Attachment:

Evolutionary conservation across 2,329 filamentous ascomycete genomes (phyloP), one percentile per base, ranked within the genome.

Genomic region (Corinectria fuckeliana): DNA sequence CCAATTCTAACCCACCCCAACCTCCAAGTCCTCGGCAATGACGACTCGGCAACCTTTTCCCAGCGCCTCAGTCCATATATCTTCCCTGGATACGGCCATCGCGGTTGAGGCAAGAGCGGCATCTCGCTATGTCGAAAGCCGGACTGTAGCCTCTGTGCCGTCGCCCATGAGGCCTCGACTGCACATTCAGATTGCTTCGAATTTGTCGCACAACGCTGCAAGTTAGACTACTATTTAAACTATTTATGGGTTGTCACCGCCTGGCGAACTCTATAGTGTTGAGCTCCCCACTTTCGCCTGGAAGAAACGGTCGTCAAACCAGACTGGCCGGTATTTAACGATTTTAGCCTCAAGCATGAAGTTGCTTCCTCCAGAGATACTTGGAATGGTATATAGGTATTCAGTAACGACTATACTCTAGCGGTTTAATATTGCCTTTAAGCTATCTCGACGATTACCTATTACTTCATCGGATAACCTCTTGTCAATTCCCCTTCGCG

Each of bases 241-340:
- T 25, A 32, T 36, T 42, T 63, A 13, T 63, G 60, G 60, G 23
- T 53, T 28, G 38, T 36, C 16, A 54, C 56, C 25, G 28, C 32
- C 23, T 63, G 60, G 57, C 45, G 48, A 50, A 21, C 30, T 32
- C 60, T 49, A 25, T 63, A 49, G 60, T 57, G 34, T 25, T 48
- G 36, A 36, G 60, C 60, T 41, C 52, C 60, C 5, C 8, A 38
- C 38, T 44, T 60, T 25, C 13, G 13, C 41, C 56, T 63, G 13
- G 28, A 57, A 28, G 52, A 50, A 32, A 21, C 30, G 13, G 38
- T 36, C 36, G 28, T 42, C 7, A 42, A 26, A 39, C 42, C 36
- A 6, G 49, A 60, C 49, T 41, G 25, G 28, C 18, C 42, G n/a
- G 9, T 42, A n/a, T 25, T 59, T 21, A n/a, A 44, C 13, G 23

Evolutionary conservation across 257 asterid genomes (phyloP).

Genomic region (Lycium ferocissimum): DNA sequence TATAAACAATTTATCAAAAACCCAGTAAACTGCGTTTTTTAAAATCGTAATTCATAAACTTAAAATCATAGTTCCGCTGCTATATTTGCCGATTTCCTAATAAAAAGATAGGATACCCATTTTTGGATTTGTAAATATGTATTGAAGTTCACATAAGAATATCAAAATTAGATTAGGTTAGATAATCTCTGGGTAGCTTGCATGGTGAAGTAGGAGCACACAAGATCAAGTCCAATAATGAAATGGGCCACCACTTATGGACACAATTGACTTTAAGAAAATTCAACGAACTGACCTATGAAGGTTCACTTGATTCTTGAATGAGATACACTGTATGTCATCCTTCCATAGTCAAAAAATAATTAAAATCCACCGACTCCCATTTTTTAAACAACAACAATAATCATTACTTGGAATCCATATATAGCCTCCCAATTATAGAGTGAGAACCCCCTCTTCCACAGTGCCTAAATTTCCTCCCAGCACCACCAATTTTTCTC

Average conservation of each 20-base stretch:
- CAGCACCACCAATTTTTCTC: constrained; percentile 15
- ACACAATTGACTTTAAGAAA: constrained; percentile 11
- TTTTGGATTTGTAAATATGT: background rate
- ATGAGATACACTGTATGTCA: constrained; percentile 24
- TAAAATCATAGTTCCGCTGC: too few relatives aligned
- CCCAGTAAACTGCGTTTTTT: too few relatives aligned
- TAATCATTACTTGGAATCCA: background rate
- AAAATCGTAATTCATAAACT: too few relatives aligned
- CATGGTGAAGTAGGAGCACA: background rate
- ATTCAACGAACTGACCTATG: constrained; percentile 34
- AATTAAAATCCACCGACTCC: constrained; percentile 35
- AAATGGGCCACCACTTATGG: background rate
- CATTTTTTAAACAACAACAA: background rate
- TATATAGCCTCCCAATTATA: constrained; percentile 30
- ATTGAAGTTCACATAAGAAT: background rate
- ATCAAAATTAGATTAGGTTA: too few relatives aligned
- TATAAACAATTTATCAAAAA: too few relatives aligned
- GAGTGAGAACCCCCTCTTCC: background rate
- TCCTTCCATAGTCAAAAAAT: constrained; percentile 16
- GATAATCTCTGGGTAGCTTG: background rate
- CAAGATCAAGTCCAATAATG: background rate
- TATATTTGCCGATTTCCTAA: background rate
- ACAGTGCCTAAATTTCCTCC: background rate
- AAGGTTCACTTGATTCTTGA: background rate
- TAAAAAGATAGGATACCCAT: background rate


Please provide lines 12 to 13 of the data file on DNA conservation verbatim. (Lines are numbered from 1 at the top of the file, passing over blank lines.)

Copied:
- A 6, G 49, A 60, C 49, T 41, G 25, G 28, C 18, C 42, G n/a
- G 9, T 42, A n/a, T 25, T 59, T 21, A n/a, A 44, C 13, G 23